According to Moghalu, “restructuring is opposed by two main kinds of people: those who are ignorant of what it really means, and therefore are susceptible to arguments that cast the idea falsely as a ‘breakup’ of the country, and those who know the truth, but are welded to vested interests and self-serving agenda that have nothing to do with Nigeria’s real progress”.

Elder statesman, former Federal Commissioner of Information and South-south Leader, Chief Edwin Clark said that the country’s hope can only be redeemed through restructuring, particularly the constitution. For him, Nigeria at present is a failed state, insisting that the 1999 constitution Nigeria is currently operating is a scam.

He said that the people of the Niger Delta have suffered most under the project he termed ‘Nigeria’.

“My region, South-south are the breadwinners of Nigeria, nobody can dispute that fact. But we do not control our resources. What we people of Niger Delta want is pure restructuring through true federalism,” he told Sunday Sun.

According to him, “a situation where we can control our resources and pay tax to the centre is what we want, other regions have enjoyed this before. So, we have suffered the most in Nigeria, we are not saying we should have everything that belongs to us, but we the people of Niger Delta believe in restructuring through federalism.

“Nigeria is a failed state, failed state in the sense that nothing works anymore. Bring the best expert to come and manage Nigeria under the 1999 Constitution it will not yield any result because the 1999 Constitution is a scam.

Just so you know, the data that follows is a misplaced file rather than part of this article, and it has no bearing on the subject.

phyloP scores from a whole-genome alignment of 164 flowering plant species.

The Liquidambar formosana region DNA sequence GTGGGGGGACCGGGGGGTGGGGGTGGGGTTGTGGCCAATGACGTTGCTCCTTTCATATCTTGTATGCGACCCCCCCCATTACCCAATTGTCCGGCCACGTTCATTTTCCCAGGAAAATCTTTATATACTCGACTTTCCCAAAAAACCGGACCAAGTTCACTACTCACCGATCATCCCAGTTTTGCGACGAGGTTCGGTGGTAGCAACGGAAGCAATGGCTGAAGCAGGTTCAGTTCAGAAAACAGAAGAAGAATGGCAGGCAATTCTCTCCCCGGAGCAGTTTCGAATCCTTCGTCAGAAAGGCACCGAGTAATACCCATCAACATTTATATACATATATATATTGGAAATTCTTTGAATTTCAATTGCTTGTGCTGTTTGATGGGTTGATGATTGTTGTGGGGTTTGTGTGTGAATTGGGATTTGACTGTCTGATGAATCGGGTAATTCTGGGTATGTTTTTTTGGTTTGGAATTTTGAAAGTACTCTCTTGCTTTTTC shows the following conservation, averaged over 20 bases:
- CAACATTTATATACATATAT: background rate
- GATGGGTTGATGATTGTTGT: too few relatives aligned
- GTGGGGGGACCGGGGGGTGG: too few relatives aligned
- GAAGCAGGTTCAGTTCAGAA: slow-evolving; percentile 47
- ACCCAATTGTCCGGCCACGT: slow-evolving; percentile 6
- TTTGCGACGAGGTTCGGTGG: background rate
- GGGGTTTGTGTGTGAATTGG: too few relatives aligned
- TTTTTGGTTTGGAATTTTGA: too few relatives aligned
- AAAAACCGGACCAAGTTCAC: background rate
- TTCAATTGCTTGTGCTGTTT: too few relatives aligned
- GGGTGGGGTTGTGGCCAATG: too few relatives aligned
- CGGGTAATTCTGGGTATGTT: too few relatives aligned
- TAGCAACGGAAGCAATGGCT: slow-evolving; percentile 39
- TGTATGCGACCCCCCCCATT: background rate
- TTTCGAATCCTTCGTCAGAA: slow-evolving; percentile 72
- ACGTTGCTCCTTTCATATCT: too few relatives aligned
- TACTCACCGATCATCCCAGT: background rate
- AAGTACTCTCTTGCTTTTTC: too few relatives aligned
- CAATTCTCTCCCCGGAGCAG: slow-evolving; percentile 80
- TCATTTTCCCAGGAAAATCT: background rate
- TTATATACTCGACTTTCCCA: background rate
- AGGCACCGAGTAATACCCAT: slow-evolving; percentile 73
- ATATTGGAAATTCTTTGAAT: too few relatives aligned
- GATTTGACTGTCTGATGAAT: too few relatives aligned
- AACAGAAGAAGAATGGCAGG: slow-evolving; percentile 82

“The last constitution we had in this country was the 1963 constitution, the 1999 constitution was dictated by the military and handed down to Nigeria and that is why nothing works. Some people who run Nigeria were beneficiaries of the 1963 Constitution, beneficiaries of true federalism. Nigeria is gradually going, we must do the needful, restructure.”

Also, Afenifere leader and elder statesman, Ayo Adebanjo said that restructuring was the only way the country could get out of the present quagmire.

Concurring with what Clark said, Adebanjo insisted that the 1999 Constitution was fraudulent and did not articulate the collective will of the people, having been imposed on the nation by the military.

He counseled that the country must return to the 1960 Independence Constitution when the regions had autonomy.

He told Sunday Sun: “My take on it is that the 1960 and 1963 constitutions gave us more freedom and autonomy which we are all agitating for. Why we are agitating for restructuring now is because the 1999 Constitution is fraudulent, it does not represent the choice of the people.

“Interestingly, when we talk of restructuring some of our friends from the North will say they want to break the country. But anyone opposed to true federalism which is restructuring is the one who wants to break the country.